Roman Opalka

Yvon Lambert, Paris, France

 

Roman Opalko, Détail - photographie, 4571283. From the series 'OPALKA 1965/1'. 1965-ongoing, Black and white photograph, 31 x 25cm. 

Roman Opalko, Détail - photographie, 4571283. From the series 'OPALKA 1965/1'. 1965-ongoing, Black and white photograph, 31 x 25cm. 

Roman Opalka deploys a decidedly obvious method for dealing with the unstoppable force of time. He counts. On 4 September, waves of gallery-goers flowed through Paris’ Marais district for the season’s first major night of openings. Many found reprieve from this miscellany of events at Yvon Lambert, which – in conjunction with a parallel exhibition at the gallery’s New York location – presented ‘Passages’, a selection of five paintings and 100 photographs from the 79-year-old’s life work.

In 1965, Opalka picked up a #0-width brush, dipped it in white paint and wrote a small ‘1’ on the top left corner of the canvas in front of him. The numbers ‘2, 3, 4, 5, 6...’ soon followed, until the canvas’ surface became veiled by a handwritten grid of successive white digits. And so began his first Detail, as the artist refers to each one of his 196x135cm paintings, a process that has occupied him for the past 45 years, in the form of a never-ending stream of works collectively titled ‘OPALKA 1965 / 1 – ∞’ (1965–ongoing), which sees each painting resume the numerical sequence where the last left off. Opalka is said to follow the inscription of each number with a verbal recitation of it, in his native Polish. That this procedure will continue until the artist’s death inevitably intervenes in his stated goal of counting to infinity.

Since 1972, Opalka has been adding one percent increments of white paint to the grey ground of each work. As his brush goes dry, the short, fast lines of his handwriting fade from deep opacity to milky translucency. In this way, integers numbering in the millions variably float above and dissolve into the background, forming diaphanous planes that rise and fall, alternately receding and advancing in optical space. Here, a conversation begins between manual labour as an aesthetic force and that esoteric, mythological bugbear of modern art, monochrome painting.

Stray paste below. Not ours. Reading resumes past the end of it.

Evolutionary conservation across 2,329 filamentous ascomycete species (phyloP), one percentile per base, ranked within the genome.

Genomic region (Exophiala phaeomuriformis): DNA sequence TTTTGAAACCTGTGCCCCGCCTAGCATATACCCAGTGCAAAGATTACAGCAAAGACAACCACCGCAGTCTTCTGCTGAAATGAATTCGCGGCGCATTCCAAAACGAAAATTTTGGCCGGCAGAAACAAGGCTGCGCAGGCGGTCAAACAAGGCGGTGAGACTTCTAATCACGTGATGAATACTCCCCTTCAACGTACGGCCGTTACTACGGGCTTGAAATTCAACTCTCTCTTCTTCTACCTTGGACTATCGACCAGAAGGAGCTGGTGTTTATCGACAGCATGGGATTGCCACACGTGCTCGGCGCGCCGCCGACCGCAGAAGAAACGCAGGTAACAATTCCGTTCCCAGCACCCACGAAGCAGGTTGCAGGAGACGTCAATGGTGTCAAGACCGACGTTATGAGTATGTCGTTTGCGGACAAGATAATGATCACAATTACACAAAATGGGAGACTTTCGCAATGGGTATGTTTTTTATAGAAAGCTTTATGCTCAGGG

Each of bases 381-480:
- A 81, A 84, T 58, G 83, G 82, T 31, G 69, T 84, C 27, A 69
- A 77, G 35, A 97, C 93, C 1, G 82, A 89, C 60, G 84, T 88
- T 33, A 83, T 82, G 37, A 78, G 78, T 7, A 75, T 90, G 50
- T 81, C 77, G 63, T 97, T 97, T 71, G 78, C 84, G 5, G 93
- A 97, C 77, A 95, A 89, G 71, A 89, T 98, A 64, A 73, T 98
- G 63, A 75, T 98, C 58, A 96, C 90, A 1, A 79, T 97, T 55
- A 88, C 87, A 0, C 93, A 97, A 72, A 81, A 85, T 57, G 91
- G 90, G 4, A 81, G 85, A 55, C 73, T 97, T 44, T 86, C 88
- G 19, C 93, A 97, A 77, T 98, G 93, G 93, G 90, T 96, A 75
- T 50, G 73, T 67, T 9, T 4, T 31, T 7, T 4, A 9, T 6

In a series of photographs that were arranged in a horizontal band – broken intermittently by vacant sections of white wall – around the perimeter of the gallery’s first room, Opalka’s portrait appears after each studio session, backed by his own unfinished canvases and wearing a nondescript white-collared shirt. His hair, moving through a range of greys and whites, falls to the sides of a progressively weathered face punctuated by patient dark eyes. Seriality is interwoven with the observation of changing physiognomy. What if – these images seem to ask – we could bring ourselves to disregard agreed systems for gauging time, in favour of a constant reflective attention paid to the unremitting deterioration of bodies?

Opalka’s project has emerged slowly, and it is likewise slowly absorbed. This suspicion of fast action foiled my own attempts to rapidly vivisect the work into so many notes and references. The shrewd husbandry of time and information necessitated by injunctions to behave productively in a contemporary world often seems incongruous with the careful attention required to experience works of art. This is an old-fashioned thing to say, of course, but it is in the rift between anachronism and a contemporary context swamped by torrents of ‘innovation’ that the value of Opalka’s consummate slowness becomes apparent.

Metaphorical languages have the capacity to speak of human situations in a way that belies life’s underlying complexity. As a visual transcript of life’s passing, ‘OPALKA 1965 / 1 – ∞’ does not see the problematic details of life recorded so much as transcended through an ascetic process. Having begun with the scrawling of white numerals on dark grounds, Opalka’s project will ostensibly end with the production of white-on-white monochromes. This painterly progression, described by the artist as an ‘exultation […] that goes, every day, towards the white’, seems to follow a mythological narrative, wherein life begins as a speck in infinite blackness, only to become lost in the sublime white light of death. The expulsion of his family from France to Poland in 1940 has obviously had an effect on his work. At work in his studio in southwest France, he resolutely involves himself in a constant, forward tumbling of documentation, poetry and myth.

Mitch Speed is a writer based in Berlin, Germany.

Issue 135

First published in Issue 135

Nov – Dec 2010

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